On October 25, 1999, the COSLAP issued a resolution6cralaw (October 25, 1999 COSLAP Resolution) directing the Machados to reopen the right of way in favor of Gatdula. In so ruling, the COSLAP relied on the verification survey made by Engr. Arellano, which established that the Machados had encroached on the existing alley in Gatdula's property.

The COSLAP declared the Machados estopped from questioning its jurisdiction to decide the case, since they actively participated in the mediation conferences and the verification surveys without raising any jurisdictional objection. It ruled that its jurisdiction does not depend on the convenience of the Machados.

The Machados filed a motion for reconsideration which the COSLAP denied in a resolution dated January 24, 2000.

On February 18, 2000, the Machados filed a notice of appeal7cralaw with the Office of the President (OP).

While this appeal was pending, the COSLAP, upon Gatdula's motion, issued a writ of execution8cralaw enforcing the terms of the October 25, 1999 COSLAP Resolution. The Machados opposed the writ by filing a motion to quash on March 30, 2001.9cralaw They argued that the October 25, 1999 COSLAP Resolution was not yet ripe for execution in view of the pending appeal before the OP.

Since the Machados persistently refused to reopen the right of way they closed, the provincial sheriff recommended to COSLAP the issuance of a writ of demolition. The COSLAP issued the writ of demolition10cralaw on July 12, 2001.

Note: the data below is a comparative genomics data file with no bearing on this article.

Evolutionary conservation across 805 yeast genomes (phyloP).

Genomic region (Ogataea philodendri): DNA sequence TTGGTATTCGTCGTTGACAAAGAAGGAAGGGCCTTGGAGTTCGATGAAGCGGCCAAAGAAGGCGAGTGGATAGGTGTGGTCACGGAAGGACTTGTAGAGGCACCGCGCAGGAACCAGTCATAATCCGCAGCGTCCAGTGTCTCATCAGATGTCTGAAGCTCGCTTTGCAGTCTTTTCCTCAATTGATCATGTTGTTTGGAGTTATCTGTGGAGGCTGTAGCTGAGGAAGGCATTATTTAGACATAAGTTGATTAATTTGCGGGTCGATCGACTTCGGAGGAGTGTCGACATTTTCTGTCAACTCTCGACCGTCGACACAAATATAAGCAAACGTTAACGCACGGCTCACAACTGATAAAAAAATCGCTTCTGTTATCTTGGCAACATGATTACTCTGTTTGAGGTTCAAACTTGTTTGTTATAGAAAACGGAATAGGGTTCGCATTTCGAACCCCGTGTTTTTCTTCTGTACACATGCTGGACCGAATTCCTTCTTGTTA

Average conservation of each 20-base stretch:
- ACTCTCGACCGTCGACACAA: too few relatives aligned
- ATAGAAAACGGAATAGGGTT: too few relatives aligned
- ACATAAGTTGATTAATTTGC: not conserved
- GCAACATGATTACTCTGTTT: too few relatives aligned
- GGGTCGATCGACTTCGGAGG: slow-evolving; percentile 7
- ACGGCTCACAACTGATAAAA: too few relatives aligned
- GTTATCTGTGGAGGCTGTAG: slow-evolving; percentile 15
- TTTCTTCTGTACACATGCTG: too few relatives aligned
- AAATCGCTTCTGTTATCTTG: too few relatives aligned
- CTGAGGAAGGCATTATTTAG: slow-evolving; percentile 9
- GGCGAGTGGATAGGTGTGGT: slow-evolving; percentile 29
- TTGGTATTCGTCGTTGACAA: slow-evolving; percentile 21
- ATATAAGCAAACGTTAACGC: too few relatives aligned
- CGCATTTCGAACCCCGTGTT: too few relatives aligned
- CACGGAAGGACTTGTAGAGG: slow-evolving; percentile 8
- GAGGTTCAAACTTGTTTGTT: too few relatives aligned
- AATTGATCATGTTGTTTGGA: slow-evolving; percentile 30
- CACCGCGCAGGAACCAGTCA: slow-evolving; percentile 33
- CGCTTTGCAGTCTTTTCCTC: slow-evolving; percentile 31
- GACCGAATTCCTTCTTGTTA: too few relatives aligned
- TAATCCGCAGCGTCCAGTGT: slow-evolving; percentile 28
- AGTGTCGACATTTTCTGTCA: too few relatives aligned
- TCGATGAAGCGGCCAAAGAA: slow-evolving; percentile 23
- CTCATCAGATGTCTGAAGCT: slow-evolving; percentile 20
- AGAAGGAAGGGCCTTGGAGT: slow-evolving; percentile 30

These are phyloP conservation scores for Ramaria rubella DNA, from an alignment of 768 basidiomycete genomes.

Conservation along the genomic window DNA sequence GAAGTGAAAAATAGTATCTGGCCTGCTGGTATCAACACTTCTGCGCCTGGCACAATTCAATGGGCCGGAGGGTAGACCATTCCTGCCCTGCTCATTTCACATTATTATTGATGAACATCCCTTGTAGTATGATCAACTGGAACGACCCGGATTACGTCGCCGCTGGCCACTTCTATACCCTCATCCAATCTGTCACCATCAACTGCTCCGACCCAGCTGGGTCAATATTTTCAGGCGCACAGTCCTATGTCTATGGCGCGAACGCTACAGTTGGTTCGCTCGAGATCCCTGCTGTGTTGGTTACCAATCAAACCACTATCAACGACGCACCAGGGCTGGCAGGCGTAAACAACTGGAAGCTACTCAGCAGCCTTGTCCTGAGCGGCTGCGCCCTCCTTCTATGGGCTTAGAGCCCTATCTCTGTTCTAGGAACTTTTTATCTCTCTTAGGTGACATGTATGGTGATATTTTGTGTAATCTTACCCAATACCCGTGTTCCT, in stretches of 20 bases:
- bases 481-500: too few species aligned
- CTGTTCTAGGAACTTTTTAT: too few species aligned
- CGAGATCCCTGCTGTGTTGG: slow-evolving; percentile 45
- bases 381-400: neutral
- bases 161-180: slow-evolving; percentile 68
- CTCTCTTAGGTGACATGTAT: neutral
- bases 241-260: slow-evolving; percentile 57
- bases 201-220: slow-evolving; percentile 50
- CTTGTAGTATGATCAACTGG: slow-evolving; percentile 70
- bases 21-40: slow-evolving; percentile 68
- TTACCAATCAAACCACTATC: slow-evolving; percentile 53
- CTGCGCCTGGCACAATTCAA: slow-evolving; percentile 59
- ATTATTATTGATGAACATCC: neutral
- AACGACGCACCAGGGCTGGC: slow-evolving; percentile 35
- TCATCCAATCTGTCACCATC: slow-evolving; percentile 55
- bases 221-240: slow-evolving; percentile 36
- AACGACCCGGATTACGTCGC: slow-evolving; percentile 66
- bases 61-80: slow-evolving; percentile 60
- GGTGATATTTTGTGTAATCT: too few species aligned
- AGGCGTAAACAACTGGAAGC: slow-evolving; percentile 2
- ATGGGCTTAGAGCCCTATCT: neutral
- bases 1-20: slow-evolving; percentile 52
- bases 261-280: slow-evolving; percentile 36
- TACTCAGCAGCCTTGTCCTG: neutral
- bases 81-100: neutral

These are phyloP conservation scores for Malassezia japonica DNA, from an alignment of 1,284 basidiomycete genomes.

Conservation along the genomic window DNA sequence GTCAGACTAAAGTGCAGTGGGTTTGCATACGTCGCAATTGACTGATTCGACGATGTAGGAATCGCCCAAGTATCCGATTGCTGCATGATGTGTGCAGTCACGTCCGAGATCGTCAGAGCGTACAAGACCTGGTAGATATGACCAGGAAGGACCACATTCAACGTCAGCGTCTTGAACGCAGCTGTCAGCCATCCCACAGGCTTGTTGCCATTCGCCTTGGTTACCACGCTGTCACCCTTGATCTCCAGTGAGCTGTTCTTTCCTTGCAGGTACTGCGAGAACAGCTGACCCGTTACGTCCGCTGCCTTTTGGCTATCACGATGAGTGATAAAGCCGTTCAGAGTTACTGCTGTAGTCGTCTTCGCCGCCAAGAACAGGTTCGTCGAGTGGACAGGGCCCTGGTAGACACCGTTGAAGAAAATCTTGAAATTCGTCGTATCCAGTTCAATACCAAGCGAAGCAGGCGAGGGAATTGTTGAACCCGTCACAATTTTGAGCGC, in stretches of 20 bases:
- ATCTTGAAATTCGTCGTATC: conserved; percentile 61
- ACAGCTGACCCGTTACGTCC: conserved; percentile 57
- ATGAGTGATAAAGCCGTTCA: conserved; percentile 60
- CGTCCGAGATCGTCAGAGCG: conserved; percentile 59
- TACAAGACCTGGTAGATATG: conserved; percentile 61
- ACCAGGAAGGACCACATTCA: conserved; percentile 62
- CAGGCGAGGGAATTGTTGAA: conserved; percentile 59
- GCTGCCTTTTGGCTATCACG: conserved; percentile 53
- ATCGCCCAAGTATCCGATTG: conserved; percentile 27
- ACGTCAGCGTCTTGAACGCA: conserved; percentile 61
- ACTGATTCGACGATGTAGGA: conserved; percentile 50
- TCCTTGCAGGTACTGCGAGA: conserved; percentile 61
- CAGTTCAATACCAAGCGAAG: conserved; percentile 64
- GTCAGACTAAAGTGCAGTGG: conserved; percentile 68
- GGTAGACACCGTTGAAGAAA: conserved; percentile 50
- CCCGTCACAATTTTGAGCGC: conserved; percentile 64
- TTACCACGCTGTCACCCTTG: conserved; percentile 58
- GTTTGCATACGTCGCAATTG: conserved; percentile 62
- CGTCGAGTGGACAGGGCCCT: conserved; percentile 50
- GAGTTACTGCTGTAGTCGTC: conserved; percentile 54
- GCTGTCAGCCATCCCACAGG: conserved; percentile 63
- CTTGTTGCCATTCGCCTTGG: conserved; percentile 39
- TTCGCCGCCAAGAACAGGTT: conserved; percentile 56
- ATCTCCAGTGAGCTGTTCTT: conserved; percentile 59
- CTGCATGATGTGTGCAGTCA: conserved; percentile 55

The CA Ruling

On July 31, 2001, the Machados went to the CA for relief through a Petition for Certiorari and Prohibition,11cralaw claiming that the COSLAP issued the writs of execution and demolition with grave abuse of discretion.

The CA found the Machados claim unfounded and, accordingly, dismissed their petition in its decision of January 31, 2002.12cralaw It declared that the COSLAP correctly issued the assailed writs because the October 25, 1999 COSLAP Resolution had already become final and executory for failure of the Machados to avail of the proper remedy against the COSLAP orders and resolutions. Under Section 3 (2)13cralaw of Executive Order No. 561 (EO 561), the resolutions, orders, and decisions of the COSLAP become final and executory 30 days after promulgation, and are appealable by certiorari only to the Supreme Court. In Sy v. Commission on the Settlement of Land Problems ,14cralaw it was held that under the doctrine of judicial hierarchy, the orders, resolutions and decisions of the COSLAP, as a quasi-judicial agency, are directly appealable to the CA under Rule 43 of the 1997 Rules of Civil Procedure, and not to the Supreme Court. Thus, the CA ruled that the Machados appeal to the OP was not the proper remedy and did not suspend the running of the period for finality of the October 25, 1999 COSLAP Resolution.